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James Willoughby Answers your questions

Home Forums Archive Topics Celebrity Q&A’s James Willoughby Answers your questions

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    Jame’s Profile to date: <br>James Willoughby, 34, has worked in the racing and betting industries virtually all his working life. <br>James started out working as a betting shop manager and odds compiler for an independent bookmaker with six betting shops in the Dewsbury area of his native Yorkshire. <br>He then joined Timeform for a spell in Halifax as a comment writer. <br>James’s next move was down to London, where he worked as a writer and tipster on the racing desk at The Times. <br>James then joined the Racing Post as ”Topspeed,” the Post’s time expert in residence and compiler of their highly-respected time ratings. <br>He has since moved on to become a an entertaining, and occasionally controversial, columnist. <br>James made his debut in broadcasting on the racing Channel, covering American racing. <br>After its closure he became one of the original team on ATR but, after the demise of ATR’s initial venture, James joined RacingUK as a pundit and occasional anchorman during the Flat season. <br>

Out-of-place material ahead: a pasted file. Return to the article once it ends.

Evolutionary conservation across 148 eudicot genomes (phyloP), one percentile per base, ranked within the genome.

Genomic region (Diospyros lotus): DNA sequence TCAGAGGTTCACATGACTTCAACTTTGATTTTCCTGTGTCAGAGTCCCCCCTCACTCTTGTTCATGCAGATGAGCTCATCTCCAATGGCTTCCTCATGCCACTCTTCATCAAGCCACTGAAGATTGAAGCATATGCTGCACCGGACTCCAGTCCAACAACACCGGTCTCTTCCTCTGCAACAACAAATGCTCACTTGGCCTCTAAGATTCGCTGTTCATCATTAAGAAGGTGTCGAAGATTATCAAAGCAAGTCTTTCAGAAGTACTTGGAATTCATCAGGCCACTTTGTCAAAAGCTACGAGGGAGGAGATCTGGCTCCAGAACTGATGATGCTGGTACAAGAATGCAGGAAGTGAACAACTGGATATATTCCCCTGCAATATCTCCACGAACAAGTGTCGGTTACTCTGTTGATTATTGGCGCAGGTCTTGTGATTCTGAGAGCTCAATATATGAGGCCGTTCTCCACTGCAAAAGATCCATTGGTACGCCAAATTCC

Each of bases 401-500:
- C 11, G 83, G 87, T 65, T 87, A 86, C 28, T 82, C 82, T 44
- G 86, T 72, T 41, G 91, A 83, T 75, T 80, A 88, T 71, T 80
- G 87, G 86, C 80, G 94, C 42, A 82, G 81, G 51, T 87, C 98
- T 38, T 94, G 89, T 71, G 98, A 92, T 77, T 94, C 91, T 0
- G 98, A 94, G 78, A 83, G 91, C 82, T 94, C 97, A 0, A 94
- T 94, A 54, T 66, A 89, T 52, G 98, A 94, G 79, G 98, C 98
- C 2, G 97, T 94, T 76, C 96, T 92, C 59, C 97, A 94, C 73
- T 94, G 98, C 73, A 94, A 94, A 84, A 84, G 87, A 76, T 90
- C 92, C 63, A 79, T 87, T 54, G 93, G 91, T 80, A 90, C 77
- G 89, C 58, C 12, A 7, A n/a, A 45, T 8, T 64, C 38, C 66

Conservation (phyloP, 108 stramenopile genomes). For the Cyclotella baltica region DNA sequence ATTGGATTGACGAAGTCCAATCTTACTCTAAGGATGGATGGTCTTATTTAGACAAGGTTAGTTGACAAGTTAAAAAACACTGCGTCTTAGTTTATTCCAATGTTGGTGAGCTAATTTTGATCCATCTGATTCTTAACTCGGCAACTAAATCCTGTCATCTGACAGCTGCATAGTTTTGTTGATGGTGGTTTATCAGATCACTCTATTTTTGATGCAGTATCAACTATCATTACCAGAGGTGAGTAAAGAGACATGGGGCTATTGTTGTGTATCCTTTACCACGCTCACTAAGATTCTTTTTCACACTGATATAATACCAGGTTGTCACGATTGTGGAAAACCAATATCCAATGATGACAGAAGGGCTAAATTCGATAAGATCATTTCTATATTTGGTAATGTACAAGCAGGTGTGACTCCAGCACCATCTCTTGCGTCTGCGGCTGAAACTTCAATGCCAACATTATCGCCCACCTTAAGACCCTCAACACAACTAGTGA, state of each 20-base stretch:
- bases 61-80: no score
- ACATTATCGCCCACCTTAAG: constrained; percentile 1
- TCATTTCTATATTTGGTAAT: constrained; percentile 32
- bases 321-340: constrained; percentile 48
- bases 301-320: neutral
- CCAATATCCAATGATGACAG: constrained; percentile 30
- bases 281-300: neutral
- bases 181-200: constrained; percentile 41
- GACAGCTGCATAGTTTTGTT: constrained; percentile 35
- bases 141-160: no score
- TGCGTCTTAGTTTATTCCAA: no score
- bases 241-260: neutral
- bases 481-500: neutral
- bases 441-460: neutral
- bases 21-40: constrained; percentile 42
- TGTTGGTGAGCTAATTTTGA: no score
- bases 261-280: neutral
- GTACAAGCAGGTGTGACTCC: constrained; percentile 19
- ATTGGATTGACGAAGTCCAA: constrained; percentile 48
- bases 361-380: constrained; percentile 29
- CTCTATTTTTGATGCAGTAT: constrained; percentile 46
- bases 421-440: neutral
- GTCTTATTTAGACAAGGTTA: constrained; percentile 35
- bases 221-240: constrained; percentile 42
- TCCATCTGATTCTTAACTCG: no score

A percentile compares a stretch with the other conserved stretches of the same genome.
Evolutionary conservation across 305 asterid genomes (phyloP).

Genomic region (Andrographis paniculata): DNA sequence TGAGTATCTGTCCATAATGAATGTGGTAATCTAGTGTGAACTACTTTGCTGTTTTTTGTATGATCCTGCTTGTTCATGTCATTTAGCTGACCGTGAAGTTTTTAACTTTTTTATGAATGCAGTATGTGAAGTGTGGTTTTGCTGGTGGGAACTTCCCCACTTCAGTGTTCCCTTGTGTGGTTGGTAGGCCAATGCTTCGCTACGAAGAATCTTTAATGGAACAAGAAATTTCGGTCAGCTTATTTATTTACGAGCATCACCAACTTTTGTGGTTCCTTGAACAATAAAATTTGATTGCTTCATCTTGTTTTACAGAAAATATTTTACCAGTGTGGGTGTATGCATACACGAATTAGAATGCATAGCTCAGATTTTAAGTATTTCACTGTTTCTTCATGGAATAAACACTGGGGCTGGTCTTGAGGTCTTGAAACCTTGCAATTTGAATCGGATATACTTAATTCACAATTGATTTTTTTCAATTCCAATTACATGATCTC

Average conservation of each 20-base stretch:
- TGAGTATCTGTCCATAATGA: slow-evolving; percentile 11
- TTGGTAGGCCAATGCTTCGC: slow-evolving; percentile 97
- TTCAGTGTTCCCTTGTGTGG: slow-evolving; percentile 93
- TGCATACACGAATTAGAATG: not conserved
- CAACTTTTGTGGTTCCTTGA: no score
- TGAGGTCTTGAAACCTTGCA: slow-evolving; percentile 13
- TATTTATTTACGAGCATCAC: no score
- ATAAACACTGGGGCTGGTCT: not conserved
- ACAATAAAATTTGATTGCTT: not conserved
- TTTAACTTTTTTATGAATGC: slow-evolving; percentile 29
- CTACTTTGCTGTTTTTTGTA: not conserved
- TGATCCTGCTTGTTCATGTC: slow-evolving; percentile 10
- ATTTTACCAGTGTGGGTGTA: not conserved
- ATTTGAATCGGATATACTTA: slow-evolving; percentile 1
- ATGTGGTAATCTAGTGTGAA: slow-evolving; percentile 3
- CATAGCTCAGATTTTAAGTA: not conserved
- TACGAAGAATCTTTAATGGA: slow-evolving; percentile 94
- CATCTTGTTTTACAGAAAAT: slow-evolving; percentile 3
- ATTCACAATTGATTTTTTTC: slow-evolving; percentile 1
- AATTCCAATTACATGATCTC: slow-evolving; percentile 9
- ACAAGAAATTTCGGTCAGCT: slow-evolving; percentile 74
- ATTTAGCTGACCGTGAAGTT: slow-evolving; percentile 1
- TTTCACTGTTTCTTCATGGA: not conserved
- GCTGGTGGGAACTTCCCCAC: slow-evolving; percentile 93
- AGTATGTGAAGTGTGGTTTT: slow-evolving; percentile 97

Posted by Grasshopper on 11:43 pm on Nov. 4, 2004<br><br>James, thanks for taking the trouble.

    Whilst outspoken is probably the wrong word, you seem to have very strongly-held opinions. Have you always had plenty of confidence in your selections, or did you wake-up one day, after many years of toil, and suddenly have it all tapped? Or, indeed, do you still sometimes get the punting ‘yips’, after sticking one up strongly?

    Thanks again

    Grasshopper <br><br>*** Nobody has it tapped. If that was the case, there would be a million more interesting ways to spend a lifetime. I suffer as much from self-doubt as the next person, probably more. <br><br><br>– Posted by rory on 11:53 pm on Nov. 4, 2004


    Apologies for the fact that this question is primarily about me, but what the heck:

    I’ve worked for a major bookmaker (I can’t mention names because Chris Bell might sue me) in various guises ~ betting shop manager, supervisor, ops manager, marketing executive (makes spitting noise), wannabe trader etc, etc. for seven years, before taking redundancy earlier this year.